The horn went off and us 60 penguin looking old guys started splashing around in the water trying to get going and not drown each other. I HATE the swim start, I don’t like the pushing and shoving that goes on for the first few minutes so much it starts to bring on a panic attack for me. (This happened in 2011 at Riding Mountain when at the swim start I couldn’t breathe right, couldn’t swim and felt like I was sinking.) This time I was ready for that feeling and right from the start I went out slower. There was still all the bumping that I expected and I did start to feel that tight feeling in my chest that I get, but I just kept talking myself through it. By the time I got to the 200 meter buoy I had settled down and got into a nice even swim pace.
The nice part of the swim was the clear water, almost no waves and the marker buoys being spaced every 100 meters. For the first 1/2 of the swim the buoys are yellow, for the last half they’re orange, it helps let you know where you are. Great idea. I kept swimming and counting the buoys as I passed them. 200 meters, 1/10 done. 400 meters, 20% done, 600 meters 1/3 done…. it helped pace me and kept me from concentrating on the other swimmers around me.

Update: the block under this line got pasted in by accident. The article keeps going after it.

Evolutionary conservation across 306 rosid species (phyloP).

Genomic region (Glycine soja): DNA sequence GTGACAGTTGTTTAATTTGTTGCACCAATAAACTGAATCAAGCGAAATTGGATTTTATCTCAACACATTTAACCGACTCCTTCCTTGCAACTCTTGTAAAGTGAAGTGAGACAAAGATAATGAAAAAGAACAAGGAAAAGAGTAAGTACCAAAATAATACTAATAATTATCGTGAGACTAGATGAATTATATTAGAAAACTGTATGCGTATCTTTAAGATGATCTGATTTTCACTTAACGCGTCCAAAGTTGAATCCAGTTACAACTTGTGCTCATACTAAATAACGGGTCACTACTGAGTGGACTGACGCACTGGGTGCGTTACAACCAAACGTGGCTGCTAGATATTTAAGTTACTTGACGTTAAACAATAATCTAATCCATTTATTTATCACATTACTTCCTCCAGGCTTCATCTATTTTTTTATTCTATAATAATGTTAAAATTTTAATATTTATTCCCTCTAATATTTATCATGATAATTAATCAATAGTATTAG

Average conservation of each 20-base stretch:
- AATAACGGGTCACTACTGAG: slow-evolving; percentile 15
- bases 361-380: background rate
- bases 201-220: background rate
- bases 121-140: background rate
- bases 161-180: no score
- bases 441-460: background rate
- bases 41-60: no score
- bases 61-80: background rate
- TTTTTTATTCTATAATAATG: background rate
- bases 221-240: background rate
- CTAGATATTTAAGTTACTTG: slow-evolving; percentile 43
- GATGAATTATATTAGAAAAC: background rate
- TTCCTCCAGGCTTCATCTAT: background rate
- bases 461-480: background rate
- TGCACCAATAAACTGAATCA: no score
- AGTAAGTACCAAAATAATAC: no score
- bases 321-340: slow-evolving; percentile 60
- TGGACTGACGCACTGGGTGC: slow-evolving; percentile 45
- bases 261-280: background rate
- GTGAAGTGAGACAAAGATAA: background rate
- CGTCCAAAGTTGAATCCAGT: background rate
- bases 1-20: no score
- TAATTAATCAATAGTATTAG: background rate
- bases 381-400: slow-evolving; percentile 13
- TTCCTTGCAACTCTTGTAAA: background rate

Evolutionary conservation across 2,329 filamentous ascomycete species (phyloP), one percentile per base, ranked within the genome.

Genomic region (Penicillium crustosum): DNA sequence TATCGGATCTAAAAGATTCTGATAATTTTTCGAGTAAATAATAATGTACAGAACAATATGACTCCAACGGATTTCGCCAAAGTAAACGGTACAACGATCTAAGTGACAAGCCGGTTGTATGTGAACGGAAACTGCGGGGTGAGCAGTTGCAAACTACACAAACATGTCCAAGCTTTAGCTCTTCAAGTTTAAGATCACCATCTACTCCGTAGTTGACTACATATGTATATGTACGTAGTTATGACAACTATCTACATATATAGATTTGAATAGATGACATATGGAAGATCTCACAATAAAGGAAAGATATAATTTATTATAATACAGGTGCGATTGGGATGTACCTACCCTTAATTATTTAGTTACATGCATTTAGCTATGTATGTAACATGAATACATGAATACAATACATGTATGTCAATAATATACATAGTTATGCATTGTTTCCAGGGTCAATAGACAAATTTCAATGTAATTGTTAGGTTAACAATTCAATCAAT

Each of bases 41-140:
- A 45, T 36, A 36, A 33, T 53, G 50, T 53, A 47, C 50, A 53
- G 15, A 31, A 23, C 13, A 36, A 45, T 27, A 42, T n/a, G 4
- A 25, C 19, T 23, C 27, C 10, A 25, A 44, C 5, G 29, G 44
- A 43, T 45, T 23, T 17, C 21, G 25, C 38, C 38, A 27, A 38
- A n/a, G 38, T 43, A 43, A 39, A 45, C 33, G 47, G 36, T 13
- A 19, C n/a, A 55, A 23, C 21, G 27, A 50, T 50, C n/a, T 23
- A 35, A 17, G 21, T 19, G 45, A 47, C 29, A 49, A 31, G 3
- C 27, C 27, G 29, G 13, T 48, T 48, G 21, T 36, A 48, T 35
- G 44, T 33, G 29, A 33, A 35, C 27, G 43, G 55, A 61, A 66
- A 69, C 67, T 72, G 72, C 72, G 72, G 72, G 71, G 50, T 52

I left the water at the swim exit in 46:47. This is a great time for me for this distance and that time includes almost a minute from the time you stop swimming to the time you cross the timing mat. In fact, this turns out to be my best pace for any swim I’ve done. WIN!
The swim exit to the transition area was about 200 meters of asphalt. Not too hard to run on, but I have TENDER feet. Even so, it didn’t take long to get into my bike gear and out onto the bike course. 1.2 miles down, feeling good.
I like the bike portion of a race. I find the bike comfortable and can push it at a pretty good pace. I thought. I had expected to be passed by a lot of the faster, younger athletes who were in waves starting after me. Wow, was I right. I get on the bike, get up to about 18 mph, right where I wanted to be, and succeeded in being passed by a PILE of bikes that make me think I was standing still. They didn’t cruise by, they ZOOMED by. If I was doing 18, they were up around 26+. Okay I’d expected this, just not to this level. (Note to self: get faster).